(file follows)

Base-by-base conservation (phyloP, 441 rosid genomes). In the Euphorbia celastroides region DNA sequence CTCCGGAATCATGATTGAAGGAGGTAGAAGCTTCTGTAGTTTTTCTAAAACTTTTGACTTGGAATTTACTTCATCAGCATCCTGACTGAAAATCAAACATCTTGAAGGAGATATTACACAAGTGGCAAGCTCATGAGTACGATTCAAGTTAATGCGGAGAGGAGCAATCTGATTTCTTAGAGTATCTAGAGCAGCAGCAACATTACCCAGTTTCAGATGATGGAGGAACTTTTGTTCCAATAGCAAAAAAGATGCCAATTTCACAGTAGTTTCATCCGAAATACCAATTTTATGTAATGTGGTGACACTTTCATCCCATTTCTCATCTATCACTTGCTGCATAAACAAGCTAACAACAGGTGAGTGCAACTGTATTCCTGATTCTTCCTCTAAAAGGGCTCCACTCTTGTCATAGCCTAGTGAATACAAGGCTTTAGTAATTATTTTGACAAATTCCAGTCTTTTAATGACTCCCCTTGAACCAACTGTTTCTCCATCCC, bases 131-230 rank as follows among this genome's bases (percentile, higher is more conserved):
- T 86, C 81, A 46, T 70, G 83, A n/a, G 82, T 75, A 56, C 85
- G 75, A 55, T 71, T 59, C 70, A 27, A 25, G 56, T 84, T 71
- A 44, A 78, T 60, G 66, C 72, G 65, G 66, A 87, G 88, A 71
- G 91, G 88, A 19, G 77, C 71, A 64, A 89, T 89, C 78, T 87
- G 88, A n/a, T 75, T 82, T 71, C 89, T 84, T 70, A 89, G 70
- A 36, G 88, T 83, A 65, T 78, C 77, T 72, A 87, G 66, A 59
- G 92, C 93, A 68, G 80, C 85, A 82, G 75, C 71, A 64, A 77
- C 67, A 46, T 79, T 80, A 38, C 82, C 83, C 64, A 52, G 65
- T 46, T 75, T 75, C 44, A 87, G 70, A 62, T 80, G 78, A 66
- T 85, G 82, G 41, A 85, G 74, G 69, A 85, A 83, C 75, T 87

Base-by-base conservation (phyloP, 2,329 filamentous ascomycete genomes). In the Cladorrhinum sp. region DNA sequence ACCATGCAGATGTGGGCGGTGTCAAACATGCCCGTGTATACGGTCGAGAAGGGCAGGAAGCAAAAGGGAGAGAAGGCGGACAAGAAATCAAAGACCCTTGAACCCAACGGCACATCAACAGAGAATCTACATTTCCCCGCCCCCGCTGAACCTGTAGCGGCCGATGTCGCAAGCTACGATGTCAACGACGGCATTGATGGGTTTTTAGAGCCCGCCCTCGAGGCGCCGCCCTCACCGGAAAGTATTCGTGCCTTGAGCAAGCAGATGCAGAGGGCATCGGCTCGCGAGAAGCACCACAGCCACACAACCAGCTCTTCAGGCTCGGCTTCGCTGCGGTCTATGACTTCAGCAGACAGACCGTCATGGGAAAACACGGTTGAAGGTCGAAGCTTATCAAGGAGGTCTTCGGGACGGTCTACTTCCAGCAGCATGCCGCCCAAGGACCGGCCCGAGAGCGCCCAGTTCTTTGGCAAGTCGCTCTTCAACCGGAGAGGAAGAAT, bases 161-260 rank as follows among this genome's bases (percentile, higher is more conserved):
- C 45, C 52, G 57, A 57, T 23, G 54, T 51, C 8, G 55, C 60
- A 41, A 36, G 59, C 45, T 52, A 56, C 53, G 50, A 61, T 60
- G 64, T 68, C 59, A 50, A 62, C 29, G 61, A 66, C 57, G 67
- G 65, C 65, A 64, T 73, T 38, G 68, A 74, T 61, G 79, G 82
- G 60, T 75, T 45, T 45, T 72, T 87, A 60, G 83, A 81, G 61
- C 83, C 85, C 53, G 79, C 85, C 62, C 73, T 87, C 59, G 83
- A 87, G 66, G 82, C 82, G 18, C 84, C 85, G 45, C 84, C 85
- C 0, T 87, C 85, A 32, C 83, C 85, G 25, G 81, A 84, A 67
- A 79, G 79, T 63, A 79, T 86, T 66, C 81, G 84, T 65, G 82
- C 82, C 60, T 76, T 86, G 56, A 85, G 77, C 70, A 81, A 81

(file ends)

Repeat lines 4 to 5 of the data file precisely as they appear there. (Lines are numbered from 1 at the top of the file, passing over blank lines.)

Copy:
- A 44, A 78, T 60, G 66, C 72, G 65, G 66, A 87, G 88, A 71
- G 91, G 88, A 19, G 77, C 71, A 64, A 89, T 89, C 78, T 87